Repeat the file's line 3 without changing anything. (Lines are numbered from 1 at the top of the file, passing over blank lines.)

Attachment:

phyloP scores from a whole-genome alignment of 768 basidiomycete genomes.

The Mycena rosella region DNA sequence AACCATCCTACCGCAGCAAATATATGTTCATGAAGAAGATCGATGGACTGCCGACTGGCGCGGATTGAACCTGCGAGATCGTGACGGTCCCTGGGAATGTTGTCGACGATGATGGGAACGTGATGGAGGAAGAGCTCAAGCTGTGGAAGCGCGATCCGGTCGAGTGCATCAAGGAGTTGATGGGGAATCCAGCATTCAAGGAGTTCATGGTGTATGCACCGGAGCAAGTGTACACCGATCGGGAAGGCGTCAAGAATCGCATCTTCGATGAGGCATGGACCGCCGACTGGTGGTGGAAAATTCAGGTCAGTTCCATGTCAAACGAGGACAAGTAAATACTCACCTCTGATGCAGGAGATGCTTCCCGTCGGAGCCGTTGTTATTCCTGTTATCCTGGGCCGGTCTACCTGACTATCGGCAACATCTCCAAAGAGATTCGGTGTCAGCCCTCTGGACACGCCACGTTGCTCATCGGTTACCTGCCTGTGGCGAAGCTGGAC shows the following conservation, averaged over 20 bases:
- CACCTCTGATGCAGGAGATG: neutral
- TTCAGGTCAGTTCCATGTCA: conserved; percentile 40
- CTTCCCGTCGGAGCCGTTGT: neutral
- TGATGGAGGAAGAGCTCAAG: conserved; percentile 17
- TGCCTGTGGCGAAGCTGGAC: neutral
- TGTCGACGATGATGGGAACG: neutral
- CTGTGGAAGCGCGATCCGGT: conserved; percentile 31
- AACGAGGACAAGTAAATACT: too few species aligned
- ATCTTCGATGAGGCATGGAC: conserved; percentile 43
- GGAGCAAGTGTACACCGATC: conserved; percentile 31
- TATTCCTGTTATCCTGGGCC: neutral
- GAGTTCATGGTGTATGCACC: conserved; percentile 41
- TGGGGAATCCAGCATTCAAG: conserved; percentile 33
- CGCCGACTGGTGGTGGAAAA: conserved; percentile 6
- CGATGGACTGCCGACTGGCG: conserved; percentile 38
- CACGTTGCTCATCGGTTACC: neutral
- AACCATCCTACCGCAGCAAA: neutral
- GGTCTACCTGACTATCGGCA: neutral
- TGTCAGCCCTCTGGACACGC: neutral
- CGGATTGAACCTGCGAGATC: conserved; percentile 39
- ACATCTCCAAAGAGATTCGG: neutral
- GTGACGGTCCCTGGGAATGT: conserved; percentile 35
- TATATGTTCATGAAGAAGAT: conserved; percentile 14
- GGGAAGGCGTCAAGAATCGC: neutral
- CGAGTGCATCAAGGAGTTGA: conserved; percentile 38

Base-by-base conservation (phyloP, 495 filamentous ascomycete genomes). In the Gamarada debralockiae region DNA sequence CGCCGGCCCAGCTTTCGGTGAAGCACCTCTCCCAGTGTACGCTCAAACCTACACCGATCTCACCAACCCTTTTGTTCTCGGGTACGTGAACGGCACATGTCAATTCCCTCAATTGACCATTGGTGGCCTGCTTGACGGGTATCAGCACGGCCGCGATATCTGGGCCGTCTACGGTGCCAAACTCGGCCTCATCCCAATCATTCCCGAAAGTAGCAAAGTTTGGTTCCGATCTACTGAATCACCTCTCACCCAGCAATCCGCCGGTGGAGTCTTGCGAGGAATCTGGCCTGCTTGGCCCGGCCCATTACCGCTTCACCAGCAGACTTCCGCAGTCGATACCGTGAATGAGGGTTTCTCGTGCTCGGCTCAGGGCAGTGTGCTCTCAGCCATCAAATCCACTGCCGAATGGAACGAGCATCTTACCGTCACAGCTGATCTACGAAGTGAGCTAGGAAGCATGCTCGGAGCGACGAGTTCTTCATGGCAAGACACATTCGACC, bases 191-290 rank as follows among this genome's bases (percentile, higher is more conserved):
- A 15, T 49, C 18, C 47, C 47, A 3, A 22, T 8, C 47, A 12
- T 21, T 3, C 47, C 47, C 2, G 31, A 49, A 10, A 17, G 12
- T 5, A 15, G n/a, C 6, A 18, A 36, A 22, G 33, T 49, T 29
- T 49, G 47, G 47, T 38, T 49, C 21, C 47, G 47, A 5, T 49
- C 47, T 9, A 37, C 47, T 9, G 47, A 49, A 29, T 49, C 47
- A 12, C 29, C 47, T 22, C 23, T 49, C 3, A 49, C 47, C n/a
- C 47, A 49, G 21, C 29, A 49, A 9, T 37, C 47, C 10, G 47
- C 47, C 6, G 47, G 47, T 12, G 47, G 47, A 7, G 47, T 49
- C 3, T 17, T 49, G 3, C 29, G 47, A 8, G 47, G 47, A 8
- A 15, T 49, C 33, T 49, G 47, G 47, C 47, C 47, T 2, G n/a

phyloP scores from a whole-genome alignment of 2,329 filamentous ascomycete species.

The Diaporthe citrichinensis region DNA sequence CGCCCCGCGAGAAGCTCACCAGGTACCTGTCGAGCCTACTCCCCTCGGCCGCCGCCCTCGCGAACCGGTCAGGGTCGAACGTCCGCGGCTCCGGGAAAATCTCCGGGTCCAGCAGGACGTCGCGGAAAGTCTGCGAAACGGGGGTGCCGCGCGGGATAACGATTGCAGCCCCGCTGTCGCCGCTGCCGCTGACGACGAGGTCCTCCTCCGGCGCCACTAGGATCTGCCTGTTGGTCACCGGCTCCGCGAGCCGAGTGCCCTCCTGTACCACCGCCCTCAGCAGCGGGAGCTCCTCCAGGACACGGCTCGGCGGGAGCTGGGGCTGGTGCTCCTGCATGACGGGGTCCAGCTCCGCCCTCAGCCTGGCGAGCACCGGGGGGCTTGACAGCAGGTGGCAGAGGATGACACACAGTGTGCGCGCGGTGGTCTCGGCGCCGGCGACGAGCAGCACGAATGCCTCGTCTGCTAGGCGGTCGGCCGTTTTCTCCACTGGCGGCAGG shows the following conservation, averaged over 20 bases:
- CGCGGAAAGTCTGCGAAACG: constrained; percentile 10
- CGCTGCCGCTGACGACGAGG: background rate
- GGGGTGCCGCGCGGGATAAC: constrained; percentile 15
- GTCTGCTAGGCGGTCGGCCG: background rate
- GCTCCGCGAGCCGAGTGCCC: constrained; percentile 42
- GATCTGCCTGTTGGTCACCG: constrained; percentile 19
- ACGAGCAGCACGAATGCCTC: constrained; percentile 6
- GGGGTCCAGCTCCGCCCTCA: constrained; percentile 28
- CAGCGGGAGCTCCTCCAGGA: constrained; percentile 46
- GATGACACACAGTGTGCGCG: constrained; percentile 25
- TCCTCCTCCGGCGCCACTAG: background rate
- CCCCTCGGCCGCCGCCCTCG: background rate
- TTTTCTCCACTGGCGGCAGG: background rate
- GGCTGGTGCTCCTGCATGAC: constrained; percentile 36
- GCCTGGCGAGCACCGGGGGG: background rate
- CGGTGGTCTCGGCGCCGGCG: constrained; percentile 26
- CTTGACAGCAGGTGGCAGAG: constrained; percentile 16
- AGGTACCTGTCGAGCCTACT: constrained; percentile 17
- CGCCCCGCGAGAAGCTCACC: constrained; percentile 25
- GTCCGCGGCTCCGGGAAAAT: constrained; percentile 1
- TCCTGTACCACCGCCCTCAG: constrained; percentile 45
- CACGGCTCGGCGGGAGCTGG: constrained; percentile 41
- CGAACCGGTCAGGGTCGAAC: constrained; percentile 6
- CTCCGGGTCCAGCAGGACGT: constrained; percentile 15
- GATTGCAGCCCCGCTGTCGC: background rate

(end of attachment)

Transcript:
- CACCTCTGATGCAGGAGATG: neutral